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So You're a Legsmith: Richard Myers

Fitting challenging patients with lower-extremity prostheses

The Trade: The Irvine company Myers founded four years ago outfits about 200 amputees a year with lower-extremity, hard-to-fit prostheses. He welcomes the challenge every patient brings, from their first fitting to their last, a process that can take two weeks to three months.

A chance meeting at a trade show changed the lives of an amputee who tried on a new prosthetic—as well as the man working for the company that developed it. “I decided I wanted to help people rather than develop products,” says Myers, who was moved by what he saw that day. After nearly two decades of engineering medical devices and working for a prosthetics company, Myers struck out on his own with Southern California Prosthetics. He spends hours on his knees, studying a patient’s gait and making adjustments. “I’m a 53-year-old man doing a 25-year-old man’s job. But I absolutely love it.” In Myers' own words:

How’d this become your profession?
I was at a San Diego trade show some years ago, when the Renegade brand foot was introduced. A man who came by had the same foot size as the sample and asked to try it on. I fit him there in the booth, and watched as he walked up and down the hall. He started to move faster, and then broke into a run. When he came back to the booth, he told me with tears in his eyes that in 15 years since his amputation, he’d never been able to run until that moment.

Your background?
From 1987 to ’97, I made medical devices such as dental implants, cardiovascular products, and then started making prostheses. I was a vice president at Ossur, the largest company in the industry. I enjoyed solving challenging engineering problems, but I switched to a more hands-on approach, to do something more meaningful.

Who are most of your clients?
Amputees 55 and older with vascular disease constitute 70 percent of the market, and they are predominantly sedentary. But we specialize in patients who want to be active on a daily basis. For example, we have a patient in his 70s who is a triathlete, and one in her 80s who swims and plays various sports. Every amputee is unique; no amputation is the same.

How do you fit a prosthesis to the body?
The ideal amputation is about halfway up through the tibia, or shinbone, for a below-the-knee prosthesis. For one above the knee, the ideal fit is as low as possible on the femur. We also occasionally fit hip disarticulations in which the entire leg is gone, but that’s also fairly rare.

What are we talking, moneywise?
For an above-the-knee prosthesis, from $22,000 to $45,000; below-the-knee, from $6,000 to $15,000. An above-the-knee is higher because it has the joint with all its components, and it takes more time to fit. And microprocessor-controlled knees are extremely expensive—up to $100,000.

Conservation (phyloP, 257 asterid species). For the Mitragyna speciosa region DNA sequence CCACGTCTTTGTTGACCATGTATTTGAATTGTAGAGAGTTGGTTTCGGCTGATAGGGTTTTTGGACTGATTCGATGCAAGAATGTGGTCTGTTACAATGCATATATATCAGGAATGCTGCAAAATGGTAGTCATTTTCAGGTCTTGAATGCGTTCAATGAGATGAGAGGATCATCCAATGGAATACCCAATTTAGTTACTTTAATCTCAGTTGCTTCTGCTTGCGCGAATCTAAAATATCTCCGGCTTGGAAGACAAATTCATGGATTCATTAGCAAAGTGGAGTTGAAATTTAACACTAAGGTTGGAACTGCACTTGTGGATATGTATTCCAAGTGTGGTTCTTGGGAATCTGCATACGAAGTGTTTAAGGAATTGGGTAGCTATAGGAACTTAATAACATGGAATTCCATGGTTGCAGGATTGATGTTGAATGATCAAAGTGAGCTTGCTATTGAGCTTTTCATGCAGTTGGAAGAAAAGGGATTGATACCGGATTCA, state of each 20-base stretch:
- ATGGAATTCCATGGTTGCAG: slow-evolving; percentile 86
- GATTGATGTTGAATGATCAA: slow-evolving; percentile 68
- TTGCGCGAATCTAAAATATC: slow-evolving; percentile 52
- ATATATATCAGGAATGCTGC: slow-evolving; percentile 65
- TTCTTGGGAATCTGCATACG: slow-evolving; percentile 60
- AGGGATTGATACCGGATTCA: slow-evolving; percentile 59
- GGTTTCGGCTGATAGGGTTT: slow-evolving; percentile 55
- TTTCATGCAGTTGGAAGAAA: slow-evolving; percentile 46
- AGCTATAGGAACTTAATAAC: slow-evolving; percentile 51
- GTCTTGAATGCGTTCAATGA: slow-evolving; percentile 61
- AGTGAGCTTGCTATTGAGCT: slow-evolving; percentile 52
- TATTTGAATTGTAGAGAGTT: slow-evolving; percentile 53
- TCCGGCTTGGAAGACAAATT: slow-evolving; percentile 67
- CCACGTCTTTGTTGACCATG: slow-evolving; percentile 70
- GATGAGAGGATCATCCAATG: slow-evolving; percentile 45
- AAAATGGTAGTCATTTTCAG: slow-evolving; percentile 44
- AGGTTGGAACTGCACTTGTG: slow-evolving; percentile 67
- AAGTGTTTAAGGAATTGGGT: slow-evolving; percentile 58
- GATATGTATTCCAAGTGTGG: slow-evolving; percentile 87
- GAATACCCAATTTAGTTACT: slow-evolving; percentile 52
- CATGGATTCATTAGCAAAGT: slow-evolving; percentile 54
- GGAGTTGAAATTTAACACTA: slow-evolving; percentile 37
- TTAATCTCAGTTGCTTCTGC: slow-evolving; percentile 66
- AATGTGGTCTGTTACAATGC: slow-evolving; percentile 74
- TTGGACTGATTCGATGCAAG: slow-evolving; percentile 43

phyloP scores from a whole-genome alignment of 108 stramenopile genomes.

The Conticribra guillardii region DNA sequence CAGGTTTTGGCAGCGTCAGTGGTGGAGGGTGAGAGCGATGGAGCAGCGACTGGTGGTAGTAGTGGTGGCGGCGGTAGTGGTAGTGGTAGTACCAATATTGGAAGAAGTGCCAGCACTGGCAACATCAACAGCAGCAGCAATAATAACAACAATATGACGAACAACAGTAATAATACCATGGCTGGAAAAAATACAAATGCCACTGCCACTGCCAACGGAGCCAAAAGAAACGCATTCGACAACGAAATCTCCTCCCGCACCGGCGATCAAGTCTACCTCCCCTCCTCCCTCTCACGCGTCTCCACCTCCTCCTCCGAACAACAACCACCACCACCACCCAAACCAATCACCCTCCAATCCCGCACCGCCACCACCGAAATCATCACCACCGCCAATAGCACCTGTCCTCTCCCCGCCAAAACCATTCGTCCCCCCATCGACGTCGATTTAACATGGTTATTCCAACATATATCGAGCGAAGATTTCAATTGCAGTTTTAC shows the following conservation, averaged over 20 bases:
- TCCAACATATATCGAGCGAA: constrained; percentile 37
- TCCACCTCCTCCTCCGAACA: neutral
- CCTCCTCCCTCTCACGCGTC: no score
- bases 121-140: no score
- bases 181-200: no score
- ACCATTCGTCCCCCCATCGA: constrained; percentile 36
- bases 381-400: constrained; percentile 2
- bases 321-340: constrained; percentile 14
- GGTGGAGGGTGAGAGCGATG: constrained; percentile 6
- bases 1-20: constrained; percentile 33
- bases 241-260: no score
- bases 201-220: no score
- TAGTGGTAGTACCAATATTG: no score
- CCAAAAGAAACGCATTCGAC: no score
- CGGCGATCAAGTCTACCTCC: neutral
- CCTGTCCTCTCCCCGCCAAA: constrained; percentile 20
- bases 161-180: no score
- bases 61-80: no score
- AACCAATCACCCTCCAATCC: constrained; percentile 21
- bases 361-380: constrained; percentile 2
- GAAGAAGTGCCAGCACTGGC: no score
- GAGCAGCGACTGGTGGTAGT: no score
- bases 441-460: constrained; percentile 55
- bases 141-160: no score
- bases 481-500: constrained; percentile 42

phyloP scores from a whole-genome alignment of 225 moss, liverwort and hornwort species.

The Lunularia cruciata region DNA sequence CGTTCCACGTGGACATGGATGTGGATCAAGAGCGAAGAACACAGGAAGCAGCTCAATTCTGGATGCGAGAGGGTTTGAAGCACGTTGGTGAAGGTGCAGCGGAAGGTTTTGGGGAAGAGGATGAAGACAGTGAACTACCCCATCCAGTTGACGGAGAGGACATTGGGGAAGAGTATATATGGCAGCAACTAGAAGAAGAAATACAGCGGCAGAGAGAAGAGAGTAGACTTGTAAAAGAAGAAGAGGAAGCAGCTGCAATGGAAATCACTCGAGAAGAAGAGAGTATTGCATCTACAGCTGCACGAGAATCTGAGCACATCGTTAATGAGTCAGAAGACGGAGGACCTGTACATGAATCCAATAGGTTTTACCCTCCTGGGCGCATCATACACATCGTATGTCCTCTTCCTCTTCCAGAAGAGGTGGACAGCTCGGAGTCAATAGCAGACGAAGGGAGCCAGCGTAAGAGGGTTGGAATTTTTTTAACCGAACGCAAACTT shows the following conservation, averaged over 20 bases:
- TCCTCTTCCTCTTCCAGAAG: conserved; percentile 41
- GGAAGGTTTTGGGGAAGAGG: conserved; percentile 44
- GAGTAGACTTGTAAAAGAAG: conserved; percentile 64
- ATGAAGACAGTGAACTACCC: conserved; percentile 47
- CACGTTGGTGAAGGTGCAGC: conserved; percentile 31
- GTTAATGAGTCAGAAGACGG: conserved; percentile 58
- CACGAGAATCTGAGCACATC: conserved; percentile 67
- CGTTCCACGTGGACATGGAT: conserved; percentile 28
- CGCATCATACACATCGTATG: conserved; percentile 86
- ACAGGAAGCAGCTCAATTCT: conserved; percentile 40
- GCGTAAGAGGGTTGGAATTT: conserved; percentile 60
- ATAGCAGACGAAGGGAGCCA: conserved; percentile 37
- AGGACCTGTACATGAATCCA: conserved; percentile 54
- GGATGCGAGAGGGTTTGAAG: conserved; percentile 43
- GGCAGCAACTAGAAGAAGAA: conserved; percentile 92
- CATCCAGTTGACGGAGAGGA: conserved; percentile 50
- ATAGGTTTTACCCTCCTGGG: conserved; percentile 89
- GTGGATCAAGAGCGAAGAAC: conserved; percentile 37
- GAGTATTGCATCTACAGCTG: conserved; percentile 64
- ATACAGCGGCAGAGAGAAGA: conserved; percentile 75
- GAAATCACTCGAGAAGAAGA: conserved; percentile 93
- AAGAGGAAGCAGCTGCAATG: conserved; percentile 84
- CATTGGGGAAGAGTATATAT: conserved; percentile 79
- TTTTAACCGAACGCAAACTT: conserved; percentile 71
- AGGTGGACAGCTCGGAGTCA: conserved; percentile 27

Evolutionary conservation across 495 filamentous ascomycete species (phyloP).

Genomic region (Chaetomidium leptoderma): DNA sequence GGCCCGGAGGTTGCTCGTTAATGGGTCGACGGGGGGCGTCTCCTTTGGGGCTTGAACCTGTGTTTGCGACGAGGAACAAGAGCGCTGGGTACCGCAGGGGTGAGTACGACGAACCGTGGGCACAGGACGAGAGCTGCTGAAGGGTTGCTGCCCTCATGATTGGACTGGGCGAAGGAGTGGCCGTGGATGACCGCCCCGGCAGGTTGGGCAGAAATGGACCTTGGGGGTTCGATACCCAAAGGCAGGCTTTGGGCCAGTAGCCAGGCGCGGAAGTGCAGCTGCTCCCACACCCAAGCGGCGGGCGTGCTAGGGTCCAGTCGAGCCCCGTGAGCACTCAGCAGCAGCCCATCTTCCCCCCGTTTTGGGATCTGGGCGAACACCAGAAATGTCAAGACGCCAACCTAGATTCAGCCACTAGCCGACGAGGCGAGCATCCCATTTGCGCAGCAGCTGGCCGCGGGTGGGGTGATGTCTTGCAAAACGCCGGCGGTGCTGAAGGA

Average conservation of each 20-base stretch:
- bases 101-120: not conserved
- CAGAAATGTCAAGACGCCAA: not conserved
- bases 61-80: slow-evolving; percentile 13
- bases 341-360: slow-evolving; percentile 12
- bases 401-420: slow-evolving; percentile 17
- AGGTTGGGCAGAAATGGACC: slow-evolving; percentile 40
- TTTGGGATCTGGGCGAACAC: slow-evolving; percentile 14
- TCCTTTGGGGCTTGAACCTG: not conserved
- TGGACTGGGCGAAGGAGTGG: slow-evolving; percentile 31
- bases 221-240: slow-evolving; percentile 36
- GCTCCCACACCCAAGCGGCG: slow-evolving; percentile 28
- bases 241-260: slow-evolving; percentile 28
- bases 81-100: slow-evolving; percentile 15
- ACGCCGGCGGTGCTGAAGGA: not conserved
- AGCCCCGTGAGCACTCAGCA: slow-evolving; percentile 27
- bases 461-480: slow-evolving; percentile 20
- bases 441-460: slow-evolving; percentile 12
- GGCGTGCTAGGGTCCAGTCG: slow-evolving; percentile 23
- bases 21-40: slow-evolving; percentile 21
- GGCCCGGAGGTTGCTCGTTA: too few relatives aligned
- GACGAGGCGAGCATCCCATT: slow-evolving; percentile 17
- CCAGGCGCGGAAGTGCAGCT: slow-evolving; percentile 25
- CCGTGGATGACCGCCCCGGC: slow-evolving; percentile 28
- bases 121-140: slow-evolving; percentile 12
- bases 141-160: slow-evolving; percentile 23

Microprocessors?
Microprocessor-controlled feet and knees have computers in them that sense what the amputee is doing at a given moment. The computer decides whether to increase or decrease resistance in the foot or ankle to enable a natural gait.

Can we assume prostheses are covered by insurance?
Most insurance companies do help pay for our custom-fit prostheses, and PPO plans cover services by out-of-network providers like us. Medicare patients usually are covered, but HMO patients aren’t. Insurance companies haven’t been accepting new participating providers for their HMO plans because they have providers that make prosthetics cheaply. It wouldn’t be possible for us to fit patients at those costs, because we often see a patient 10 to 15 times to make sure we get the correct fit, versus three to five times.

What makes your company different?
Most others are closed environments, where patients never see other amputees they can share their stories or experiences with. I didn’t want my facility to feel so medical, or like a shoemaker’s shop where you’re fitted once and never return. In most cases, our diagnostic socket would be their finished product. The socket is the most crucial element for a great prosthesis ... and as I say: “If the prosthesis doesn’t fit, the amputee will sit.”

But once it’s done, you’re done, right?
Prostheses last about three to five years. Like any mechanical part, they wear out. Amputees also have to keep their weight steady, or else they’ll need a new socket.

Let’s talk style.
We can put any kind of material or design on a patient’s socket. We have one patient who plays a pirate at Disneyland and we attached a wood-grain fabric to his prosthesis as well as a lower component that looks like a peg leg.

Any favorite patient stories?
When he was just 18 and stationed in Vietnam, Don Jackson, an Orange County resident, stepped on a tank mine that blew him 50 feet into the air. When I met him, he was in a wheelchair and wearing pants he’d cut off at the end of his residual limbs. After we fit him with prostheses, he walked for the first time in 45 years. He and his wife, Scheryl, met after he’d become an amputee, so they’d never danced. So we turned down the lights in our gym, set a boom box to the tune of their Lionel Richie wedding song, and they had their first dance.

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